26. consider yourself creative, but think of what you’re capable of

    producing: beautiful websites, complex gaming worlds, smartphone apps-- the list is seemingly endless. Here’s a good analogy: Think of code like music. Both require knowledge of a specific language: Java for coders and musical notes for musicians. Creativity comes into play when that knowledge is applied -- when you’re able to string together notes or pieces of code to create something complex, intriguing and beautiful, like Beethoven’s 5th Symphony… or Grand Theft Auto V. In that same vein, approaching creativity through coding may help you relate to the designers that you work with. • (3) Send hiring managers a message. Even if employers are not specifically seeking a coder who understands the design process, the fact that you can speak the language tells them that you’re versatile and willing to learn new things. • (4) Be an invaluable liaison. Knowing how to code and understanding the design process puts you in the unique position of translating between two languages – design-speak and code-talk. If you’ve ever worked with designers, sometimes the jargon they use makes absolutely no sense to you. Knowing a bit of their lingo can also help fill the gap. • (5) Contribute to the design process. When you understand a thing or two about design, you can provide valuable feedback to the designer, particularly from a coder’s perspective. • (6) Feel the designer’s pain. Despite your sincerest efforts, you’ve come to realize that design just isn’t your thing. But having gone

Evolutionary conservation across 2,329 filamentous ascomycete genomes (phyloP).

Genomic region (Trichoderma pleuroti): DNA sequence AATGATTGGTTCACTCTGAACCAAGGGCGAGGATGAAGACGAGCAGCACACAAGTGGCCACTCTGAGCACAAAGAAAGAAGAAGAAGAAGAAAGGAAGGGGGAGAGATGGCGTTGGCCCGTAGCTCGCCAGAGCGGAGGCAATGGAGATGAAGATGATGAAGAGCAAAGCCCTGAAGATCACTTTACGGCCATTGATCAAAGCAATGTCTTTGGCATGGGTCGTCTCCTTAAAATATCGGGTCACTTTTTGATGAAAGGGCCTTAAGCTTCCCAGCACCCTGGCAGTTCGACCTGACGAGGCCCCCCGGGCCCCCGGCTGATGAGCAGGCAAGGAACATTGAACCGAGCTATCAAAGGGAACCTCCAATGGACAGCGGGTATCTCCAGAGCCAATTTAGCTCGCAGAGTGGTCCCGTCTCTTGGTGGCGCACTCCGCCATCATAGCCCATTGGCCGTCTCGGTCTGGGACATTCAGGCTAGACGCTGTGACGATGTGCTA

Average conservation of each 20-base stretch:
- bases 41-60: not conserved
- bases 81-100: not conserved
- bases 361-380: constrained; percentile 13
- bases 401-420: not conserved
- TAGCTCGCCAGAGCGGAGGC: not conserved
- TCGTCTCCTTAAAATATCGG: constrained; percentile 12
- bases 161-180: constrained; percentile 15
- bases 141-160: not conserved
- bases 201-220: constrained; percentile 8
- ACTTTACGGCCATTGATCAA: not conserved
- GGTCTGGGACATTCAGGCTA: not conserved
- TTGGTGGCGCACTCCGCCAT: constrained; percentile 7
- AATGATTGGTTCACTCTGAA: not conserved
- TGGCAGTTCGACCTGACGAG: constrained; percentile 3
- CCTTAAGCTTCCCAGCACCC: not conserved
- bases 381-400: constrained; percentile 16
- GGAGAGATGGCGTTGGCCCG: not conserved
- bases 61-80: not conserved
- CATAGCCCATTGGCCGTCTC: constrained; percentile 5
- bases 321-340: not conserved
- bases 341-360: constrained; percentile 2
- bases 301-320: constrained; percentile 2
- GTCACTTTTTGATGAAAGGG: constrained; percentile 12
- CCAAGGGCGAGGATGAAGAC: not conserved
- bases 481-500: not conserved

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  28. Big Changes

  29. Big Changes

  30. BAD UX BAD UI

  31. BAD UX GOOD UI

  32. Overview Why should I care? What is it anyways? Up

    and Coming Good Practices Bad Practices No, seriously — why should you care?
  33. “The other overlooked aspect of winning a hackathon is design.”

    - M R . YA N G
  34. “Most contestants don’t go past the default designs—how many times

    have we all seen that default black navbar from the Twitter’s Bootstrap CSS Framework in hackathon presentations? If you do this, you’re leaving a huge amount of points on the table.” M R . YA N G
  35. If all else fails… Avoid Unnecessary Work

  36. Design Resources

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  38. References

  39. Thanks. We just explored simplicity. FVCproductions